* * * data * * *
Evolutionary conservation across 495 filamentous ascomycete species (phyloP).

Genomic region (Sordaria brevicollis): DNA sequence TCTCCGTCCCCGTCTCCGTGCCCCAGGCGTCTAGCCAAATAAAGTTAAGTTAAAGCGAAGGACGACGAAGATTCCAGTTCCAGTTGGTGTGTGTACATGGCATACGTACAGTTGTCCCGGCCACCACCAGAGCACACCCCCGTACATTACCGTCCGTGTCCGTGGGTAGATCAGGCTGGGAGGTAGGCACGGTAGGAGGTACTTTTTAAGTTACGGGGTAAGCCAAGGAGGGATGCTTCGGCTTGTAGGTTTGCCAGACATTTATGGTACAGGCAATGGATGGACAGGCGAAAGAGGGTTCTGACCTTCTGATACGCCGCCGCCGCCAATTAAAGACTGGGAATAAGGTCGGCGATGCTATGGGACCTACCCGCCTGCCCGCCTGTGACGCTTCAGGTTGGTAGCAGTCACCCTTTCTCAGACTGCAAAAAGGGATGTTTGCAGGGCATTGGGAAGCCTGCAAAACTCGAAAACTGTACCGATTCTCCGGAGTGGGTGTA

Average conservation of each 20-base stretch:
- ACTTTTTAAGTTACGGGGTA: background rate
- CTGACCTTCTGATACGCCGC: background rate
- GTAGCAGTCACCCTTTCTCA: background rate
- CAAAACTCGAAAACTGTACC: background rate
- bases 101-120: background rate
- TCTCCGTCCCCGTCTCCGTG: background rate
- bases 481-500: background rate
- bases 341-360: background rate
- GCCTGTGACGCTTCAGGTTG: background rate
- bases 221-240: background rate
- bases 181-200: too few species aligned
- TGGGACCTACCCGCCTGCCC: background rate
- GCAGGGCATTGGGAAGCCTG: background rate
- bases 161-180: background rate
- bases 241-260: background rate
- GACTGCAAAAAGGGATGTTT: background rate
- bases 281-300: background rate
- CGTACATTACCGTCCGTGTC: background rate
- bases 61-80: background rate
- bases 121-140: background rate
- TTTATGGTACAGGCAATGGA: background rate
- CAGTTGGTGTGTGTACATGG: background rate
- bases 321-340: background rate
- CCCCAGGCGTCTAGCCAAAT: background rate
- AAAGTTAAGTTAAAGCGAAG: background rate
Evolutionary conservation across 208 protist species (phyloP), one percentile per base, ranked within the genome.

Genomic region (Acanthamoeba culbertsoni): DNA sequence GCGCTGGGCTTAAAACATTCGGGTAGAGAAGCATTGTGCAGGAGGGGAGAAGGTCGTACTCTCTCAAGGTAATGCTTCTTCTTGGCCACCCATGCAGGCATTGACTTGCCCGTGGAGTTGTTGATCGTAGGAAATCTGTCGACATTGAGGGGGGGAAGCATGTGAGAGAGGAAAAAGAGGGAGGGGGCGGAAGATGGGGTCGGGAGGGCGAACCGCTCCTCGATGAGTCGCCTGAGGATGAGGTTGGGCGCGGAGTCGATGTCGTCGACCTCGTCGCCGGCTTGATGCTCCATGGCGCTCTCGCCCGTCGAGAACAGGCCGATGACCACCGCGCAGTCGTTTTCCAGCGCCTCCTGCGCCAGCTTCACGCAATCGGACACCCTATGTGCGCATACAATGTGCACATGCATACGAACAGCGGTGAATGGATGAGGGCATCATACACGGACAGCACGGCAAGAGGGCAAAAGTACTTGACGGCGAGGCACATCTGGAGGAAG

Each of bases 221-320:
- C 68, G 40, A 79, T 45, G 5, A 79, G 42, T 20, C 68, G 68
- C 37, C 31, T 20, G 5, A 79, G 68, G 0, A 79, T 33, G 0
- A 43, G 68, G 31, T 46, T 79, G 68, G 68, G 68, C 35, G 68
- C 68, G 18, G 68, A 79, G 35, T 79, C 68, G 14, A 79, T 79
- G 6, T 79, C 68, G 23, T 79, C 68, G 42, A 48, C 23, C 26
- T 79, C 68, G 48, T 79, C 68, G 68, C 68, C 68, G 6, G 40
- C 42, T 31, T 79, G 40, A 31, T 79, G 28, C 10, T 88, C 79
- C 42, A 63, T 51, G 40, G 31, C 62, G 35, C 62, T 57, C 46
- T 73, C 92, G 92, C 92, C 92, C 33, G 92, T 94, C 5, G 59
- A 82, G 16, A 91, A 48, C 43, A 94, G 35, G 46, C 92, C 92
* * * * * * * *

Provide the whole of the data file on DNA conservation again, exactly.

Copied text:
Evolutionary conservation across 495 filamentous ascomycete species (phyloP).

Genomic region (Sordaria brevicollis): DNA sequence TCTCCGTCCCCGTCTCCGTGCCCCAGGCGTCTAGCCAAATAAAGTTAAGTTAAAGCGAAGGACGACGAAGATTCCAGTTCCAGTTGGTGTGTGTACATGGCATACGTACAGTTGTCCCGGCCACCACCAGAGCACACCCCCGTACATTACCGTCCGTGTCCGTGGGTAGATCAGGCTGGGAGGTAGGCACGGTAGGAGGTACTTTTTAAGTTACGGGGTAAGCCAAGGAGGGATGCTTCGGCTTGTAGGTTTGCCAGACATTTATGGTACAGGCAATGGATGGACAGGCGAAAGAGGGTTCTGACCTTCTGATACGCCGCCGCCGCCAATTAAAGACTGGGAATAAGGTCGGCGATGCTATGGGACCTACCCGCCTGCCCGCCTGTGACGCTTCAGGTTGGTAGCAGTCACCCTTTCTCAGACTGCAAAAAGGGATGTTTGCAGGGCATTGGGAAGCCTGCAAAACTCGAAAACTGTACCGATTCTCCGGAGTGGGTGTA

Average conservation of each 20-base stretch:
- ACTTTTTAAGTTACGGGGTA: background rate
- CTGACCTTCTGATACGCCGC: background rate
- GTAGCAGTCACCCTTTCTCA: background rate
- CAAAACTCGAAAACTGTACC: background rate
- bases 101-120: background rate
- TCTCCGTCCCCGTCTCCGTG: background rate
- bases 481-500: background rate
- bases 341-360: background rate
- GCCTGTGACGCTTCAGGTTG: background rate
- bases 221-240: background rate
- bases 181-200: too few species aligned
- TGGGACCTACCCGCCTGCCC: background rate
- GCAGGGCATTGGGAAGCCTG: background rate
- bases 161-180: background rate
- bases 241-260: background rate
- GACTGCAAAAAGGGATGTTT: background rate
- bases 281-300: background rate
- CGTACATTACCGTCCGTGTC: background rate
- bases 61-80: background rate
- bases 121-140: background rate
- TTTATGGTACAGGCAATGGA: background rate
- CAGTTGGTGTGTGTACATGG: background rate
- bases 321-340: background rate
- CCCCAGGCGTCTAGCCAAAT: background rate
- AAAGTTAAGTTAAAGCGAAG: background rate
Evolutionary conservation across 208 protist species (phyloP), one percentile per base, ranked within the genome.

Genomic region (Acanthamoeba culbertsoni): DNA sequence GCGCTGGGCTTAAAACATTCGGGTAGAGAAGCATTGTGCAGGAGGGGAGAAGGTCGTACTCTCTCAAGGTAATGCTTCTTCTTGGCCACCCATGCAGGCATTGACTTGCCCGTGGAGTTGTTGATCGTAGGAAATCTGTCGACATTGAGGGGGGGAAGCATGTGAGAGAGGAAAAAGAGGGAGGGGGCGGAAGATGGGGTCGGGAGGGCGAACCGCTCCTCGATGAGTCGCCTGAGGATGAGGTTGGGCGCGGAGTCGATGTCGTCGACCTCGTCGCCGGCTTGATGCTCCATGGCGCTCTCGCCCGTCGAGAACAGGCCGATGACCACCGCGCAGTCGTTTTCCAGCGCCTCCTGCGCCAGCTTCACGCAATCGGACACCCTATGTGCGCATACAATGTGCACATGCATACGAACAGCGGTGAATGGATGAGGGCATCATACACGGACAGCACGGCAAGAGGGCAAAAGTACTTGACGGCGAGGCACATCTGGAGGAAG

Each of bases 221-320:
- C 68, G 40, A 79, T 45, G 5, A 79, G 42, T 20, C 68, G 68
- C 37, C 31, T 20, G 5, A 79, G 68, G 0, A 79, T 33, G 0
- A 43, G 68, G 31, T 46, T 79, G 68, G 68, G 68, C 35, G 68
- C 68, G 18, G 68, A 79, G 35, T 79, C 68, G 14, A 79, T 79
- G 6, T 79, C 68, G 23, T 79, C 68, G 42, A 48, C 23, C 26
- T 79, C 68, G 48, T 79, C 68, G 68, C 68, C 68, G 6, G 40
- C 42, T 31, T 79, G 40, A 31, T 79, G 28, C 10, T 88, C 79
- C 42, A 63, T 51, G 40, G 31, C 62, G 35, C 62, T 57, C 46
- T 73, C 92, G 92, C 92, C 92, C 33, G 92, T 94, C 5, G 59
- A 82, G 16, A 91, A 48, C 43, A 94, G 35, G 46, C 92, C 92